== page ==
Amid Washington’s graduation season, we look at the craft of writing and delivering commencement speeches. What advice sticks — and what doesn’t?
When Rockville resident John Lingan learned that country music legend Patsy Cline lived most of her life in Winchester, Va., only an hour and a half from his home, he set off for the Shenandoah Valley town. What he found inspired his new book, “Homeplace: A Southern Town, a Country Legend, and the Last Days of a Mountaintop Honky-Tonk.”
Kojo sits down with Lingan to explore the evolution of Winchester and how its changes and conflicts reflect popular questions about the mid-Atlantic as a whole. Can progress and tradition exist side by side? Where does the North become the South, and urban become rural? And what happens to the people stuck in-between? Join us for a conversation on country music and Washington’s urban and rural identity.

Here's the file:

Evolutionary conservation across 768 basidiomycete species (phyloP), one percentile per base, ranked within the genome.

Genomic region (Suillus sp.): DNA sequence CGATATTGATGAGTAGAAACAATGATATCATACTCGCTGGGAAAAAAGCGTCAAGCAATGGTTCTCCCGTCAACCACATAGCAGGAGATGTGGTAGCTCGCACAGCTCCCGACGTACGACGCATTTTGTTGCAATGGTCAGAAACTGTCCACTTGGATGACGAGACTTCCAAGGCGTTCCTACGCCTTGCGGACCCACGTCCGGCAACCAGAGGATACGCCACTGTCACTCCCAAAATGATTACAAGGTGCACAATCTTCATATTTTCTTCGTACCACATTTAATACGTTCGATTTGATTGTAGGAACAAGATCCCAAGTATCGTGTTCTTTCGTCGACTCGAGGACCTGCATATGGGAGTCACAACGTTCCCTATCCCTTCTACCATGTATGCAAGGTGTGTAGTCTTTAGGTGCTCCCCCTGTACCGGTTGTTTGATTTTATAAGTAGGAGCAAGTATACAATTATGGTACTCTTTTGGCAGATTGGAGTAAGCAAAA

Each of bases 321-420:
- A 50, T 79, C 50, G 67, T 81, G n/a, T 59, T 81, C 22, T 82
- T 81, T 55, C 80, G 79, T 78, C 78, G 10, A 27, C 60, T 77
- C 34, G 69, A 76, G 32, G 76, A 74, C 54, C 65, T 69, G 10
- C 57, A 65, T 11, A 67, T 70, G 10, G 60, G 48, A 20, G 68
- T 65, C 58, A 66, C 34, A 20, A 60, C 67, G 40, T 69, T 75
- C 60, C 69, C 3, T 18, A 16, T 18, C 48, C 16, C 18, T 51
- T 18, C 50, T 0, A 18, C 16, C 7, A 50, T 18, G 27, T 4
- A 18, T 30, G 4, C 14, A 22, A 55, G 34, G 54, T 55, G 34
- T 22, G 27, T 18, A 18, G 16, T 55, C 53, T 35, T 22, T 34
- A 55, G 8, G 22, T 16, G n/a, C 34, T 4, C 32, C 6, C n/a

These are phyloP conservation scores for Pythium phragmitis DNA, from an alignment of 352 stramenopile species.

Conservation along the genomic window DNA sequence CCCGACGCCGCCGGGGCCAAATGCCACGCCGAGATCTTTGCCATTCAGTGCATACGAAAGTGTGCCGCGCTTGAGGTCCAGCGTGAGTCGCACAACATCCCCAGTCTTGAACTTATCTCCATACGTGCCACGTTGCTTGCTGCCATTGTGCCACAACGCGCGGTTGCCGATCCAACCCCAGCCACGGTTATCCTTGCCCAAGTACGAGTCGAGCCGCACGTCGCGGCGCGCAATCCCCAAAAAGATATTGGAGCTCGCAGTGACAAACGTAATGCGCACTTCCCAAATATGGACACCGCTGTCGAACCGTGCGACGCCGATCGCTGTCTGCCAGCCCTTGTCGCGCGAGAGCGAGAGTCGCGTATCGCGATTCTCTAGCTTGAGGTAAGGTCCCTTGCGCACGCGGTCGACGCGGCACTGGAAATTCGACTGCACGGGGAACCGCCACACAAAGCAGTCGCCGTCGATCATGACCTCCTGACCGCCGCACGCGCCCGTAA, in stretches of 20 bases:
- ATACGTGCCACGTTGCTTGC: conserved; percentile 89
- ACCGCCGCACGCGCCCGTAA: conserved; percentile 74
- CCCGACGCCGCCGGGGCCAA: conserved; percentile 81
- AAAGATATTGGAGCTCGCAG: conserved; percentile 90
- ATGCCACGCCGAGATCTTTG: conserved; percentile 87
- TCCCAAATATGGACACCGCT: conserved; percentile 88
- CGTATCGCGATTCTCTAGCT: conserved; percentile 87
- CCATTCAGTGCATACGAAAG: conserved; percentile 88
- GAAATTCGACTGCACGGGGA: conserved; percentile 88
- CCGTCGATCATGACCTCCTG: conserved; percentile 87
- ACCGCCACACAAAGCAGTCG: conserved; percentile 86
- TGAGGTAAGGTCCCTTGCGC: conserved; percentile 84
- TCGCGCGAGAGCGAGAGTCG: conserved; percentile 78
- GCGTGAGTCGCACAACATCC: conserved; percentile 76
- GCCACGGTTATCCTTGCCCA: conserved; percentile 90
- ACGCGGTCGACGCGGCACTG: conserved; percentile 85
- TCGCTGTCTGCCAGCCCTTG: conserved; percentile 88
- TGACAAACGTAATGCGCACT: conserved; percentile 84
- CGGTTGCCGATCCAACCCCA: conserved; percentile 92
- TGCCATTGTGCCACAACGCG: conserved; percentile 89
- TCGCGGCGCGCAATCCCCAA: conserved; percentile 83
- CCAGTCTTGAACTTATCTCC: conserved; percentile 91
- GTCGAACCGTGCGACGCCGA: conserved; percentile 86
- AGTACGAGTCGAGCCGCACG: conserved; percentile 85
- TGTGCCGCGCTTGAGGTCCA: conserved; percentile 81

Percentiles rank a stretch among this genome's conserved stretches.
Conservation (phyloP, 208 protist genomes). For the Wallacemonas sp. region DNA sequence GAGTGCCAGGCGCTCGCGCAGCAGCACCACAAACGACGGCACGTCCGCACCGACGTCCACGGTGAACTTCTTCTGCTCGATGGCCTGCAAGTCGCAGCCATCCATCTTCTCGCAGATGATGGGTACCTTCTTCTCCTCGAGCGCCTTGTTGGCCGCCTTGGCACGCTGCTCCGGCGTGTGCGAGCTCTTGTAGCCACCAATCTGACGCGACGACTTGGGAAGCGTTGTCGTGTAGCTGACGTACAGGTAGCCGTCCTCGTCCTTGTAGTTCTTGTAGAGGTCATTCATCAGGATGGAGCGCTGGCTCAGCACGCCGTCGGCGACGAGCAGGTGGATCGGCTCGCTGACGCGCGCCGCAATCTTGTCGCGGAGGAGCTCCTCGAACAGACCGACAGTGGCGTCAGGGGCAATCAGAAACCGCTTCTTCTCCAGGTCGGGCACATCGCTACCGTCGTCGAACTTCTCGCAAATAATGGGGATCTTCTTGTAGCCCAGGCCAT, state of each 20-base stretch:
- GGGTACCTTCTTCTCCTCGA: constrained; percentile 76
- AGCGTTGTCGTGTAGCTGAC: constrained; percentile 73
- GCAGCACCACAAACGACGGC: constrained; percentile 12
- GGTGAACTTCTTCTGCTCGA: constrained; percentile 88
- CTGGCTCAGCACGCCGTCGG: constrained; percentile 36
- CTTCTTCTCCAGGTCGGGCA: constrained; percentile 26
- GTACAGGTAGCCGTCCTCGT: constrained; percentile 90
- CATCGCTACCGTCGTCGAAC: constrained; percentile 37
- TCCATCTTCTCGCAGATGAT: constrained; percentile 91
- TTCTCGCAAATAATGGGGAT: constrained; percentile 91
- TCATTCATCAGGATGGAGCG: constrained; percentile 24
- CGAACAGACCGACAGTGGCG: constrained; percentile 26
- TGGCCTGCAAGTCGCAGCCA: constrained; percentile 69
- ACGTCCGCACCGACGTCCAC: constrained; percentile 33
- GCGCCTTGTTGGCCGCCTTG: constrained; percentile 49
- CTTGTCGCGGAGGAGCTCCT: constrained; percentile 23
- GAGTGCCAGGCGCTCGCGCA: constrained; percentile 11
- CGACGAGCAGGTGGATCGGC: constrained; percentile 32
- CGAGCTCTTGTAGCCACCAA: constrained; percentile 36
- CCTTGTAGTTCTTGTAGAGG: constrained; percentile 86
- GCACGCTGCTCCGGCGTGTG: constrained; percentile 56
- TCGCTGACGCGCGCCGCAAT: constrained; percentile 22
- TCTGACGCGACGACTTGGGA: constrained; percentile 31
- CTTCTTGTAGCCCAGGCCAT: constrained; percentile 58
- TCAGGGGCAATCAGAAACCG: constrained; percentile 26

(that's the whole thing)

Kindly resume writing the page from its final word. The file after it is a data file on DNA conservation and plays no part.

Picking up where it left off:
- John Lingan Author, "Homeplace: A Southern Town, a Country Legend, and the Last Days of a Mountaintop Honky-Tonk"; @johnlingan
No one would have thought that Highland Ridge, Virginia was the center of anything. Then Jim McCoy’s honky-tonk came along.
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